Lunar Hatch, the plan to raise fish on the Moon

Gianluca Riccio


A French team is testing which fish eggs are best suited for launching on the moon. So far, the European sea bass is among the leaders.

A little dip for sea bass, a big meal for humanity? In France it's testing time for fish on the Moon.

The sea bass eggs, all 200 of them, have been placed in their module and ready to go to the Moon. The ground crew carefully counted them and hermetically sealed them in a sort of deep dish filled to the brim with sea water.

Countdown and then off you go!

For two full minutes, the precious eggs are shaken vigorously, while the rocket's engines run at full strength. This is followed by eight minutes of intense shaking, but the worst is over: the embryos of these fish are on their way to grow and multiply on the Moon.

Yeah, ok, it hasn't happened yet. But after the recent simulation designed to exactly recreate the stresses of a typical rocket takeoff, the researchers found that the eggs survived.

It is a crucial discovery for Lunar Hatch, the program that aims to determine whether astronauts will be able to successfully farm fish in future missions (and bases) to the moon

Lunar Hatch, Breeding Fish on the Moon

Cyrille Przybyla, an aquaculture researcher at the French Research Institute for the Exploitation of the Sea, is leading the research. He dreams of designing a lunar fish farm that uses water already on the moon to help feed residents of the future Moon Village conceived by the European Space Agency (ESA).

Raising fish on the moon
Cyrille Przybyla (To the right)

The Lunar Hatch project is just one of around 300 ideas currently being evaluated by ESA and to be selected for the final mission. Przybyla's hope is to offer moon residents fresh, appetizing, protein-rich food, not just freeze-dried packets of the stuff.

I proposed the idea of ​​sending eggs, not fish, because eggs and embryos are very strong.

Cyrille Przybyla, Lunar Hatch

Not all fish are suitable for ending up on the moon

So far, the project's experiments have been a success, but they suggest that not all fish are equally suited to the mission.

To begin the search for the perfect astro-fish to serve on the moon, Przybyla and her colleagues narrowed a list of hundreds of species down to a handful. Criteria? Fish with modest oxygen requirements, low carbon dioxide production, a short hatching time and strong resistance to charged particles, as life forms are exposed to radiation during space travel.

They therefore decided to test the integrity of the eggs produced by two species: la European sea bass (dicentrarchus labrax) to the goldmouth croaker (argyrosomus regius).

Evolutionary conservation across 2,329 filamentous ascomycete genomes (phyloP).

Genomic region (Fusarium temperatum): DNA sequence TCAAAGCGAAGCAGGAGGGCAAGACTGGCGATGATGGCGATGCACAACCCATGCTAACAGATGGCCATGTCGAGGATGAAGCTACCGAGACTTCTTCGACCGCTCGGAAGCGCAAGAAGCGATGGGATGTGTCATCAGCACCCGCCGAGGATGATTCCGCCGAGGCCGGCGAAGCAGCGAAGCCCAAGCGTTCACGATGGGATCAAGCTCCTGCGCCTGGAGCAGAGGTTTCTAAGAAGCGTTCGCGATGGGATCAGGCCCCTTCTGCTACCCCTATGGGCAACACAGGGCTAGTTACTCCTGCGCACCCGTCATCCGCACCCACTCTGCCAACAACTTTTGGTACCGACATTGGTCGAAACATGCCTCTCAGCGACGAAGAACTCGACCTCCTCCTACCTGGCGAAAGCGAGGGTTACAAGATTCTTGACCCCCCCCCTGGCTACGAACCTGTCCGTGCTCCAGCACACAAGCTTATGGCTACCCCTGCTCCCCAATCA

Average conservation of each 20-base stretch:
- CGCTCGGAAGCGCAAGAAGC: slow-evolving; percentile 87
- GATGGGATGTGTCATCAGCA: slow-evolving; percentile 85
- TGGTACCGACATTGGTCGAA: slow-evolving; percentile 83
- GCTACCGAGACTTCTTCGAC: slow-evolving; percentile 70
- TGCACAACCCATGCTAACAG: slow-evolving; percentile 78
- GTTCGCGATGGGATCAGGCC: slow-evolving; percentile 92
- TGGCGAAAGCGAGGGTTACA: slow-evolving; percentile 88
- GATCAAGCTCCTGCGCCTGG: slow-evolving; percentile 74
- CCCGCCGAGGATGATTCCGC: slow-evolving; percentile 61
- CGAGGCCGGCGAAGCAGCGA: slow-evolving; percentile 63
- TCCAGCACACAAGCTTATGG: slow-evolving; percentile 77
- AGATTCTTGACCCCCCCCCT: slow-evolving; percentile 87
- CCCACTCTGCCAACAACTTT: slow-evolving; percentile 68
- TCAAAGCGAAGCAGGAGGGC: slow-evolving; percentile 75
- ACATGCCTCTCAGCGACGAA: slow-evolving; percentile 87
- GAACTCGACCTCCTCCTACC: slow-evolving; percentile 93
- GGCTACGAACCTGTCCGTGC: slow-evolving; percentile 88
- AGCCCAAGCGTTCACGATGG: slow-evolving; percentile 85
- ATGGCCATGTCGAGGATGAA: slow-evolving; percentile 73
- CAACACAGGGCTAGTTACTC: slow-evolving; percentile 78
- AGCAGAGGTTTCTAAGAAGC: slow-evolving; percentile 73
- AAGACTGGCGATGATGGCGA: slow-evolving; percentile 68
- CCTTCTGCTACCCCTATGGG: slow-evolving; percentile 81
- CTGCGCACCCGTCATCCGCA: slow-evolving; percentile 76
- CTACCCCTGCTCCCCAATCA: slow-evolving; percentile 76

Fish on the moon
Fish on the moon: Ombrina boccadoro
Breeding fish on the moon
European sea bass

This approach

The egg containers were initially shaken using an instrument called an orbital shaker: the first test passed brilliantly. Much stronger stress followed with a different machine that simulated the launch of a Russian Soyuz rocket.

Extreme conditions: The team claims that no rocket to go to the moon predicts worse jolts.

After the two stages, 76% of sea bass eggs continued to hatch. A result not far from the 82% success rate of control samples, who remained "on the ground" and not "on the moon".

Compared to sea bass, Ombrina eggs fared even better: 95% of the shaken eggs hatched compared to 92% of those in the control group.

The ideal candidates for life on the moon

Przybyla suspects that, having evolved to withstand the adversities of aquatic environments, fish eggs are naturally ready for space.

In addition to the nutritional benefit of moon-raised fish fillets, Przybyla suggests there will be other benefits for astronauts who one day find themselves raising animals in space.

“Psychologically, it's better to have a reminder of the Earth: a garden, a fish tank and whatnot,” he says.

Luke Robertson, a researcher at NASA's Kennedy Space Center in Florida, agrees. Astronauts living on the ISS also regularly spend time caring for the plants that grow on board.

Add a fish or pet invertebrate - it adds another level of psychological benefit. It makes us feel more human

Luke Robertson

Not just sea bass

Designing autonomous, self-supporting systems for food production beyond Earth will be crucial to future space exploration programs. And Przybyla's study is a great first step in demonstrating that aquaculture on the moon can be a vital part of that future.

The sea bass it is an interesting choice because it is tolerant to different levels of salinity. It could potentially be raised with water derived from other systems that use water from the lunar environment to produce hydrogen-based rocket fuel.

However, there may be an even more appropriate choice: Roberson and colleagues recently considered the pros and cons of various species as candidates for aquaculture on the moon. Invertebrates like mussels and shrimp could take up less space and provide more calories.

A shrimp cocktail on the moon: and are you still wondering why it is better to be optimistic?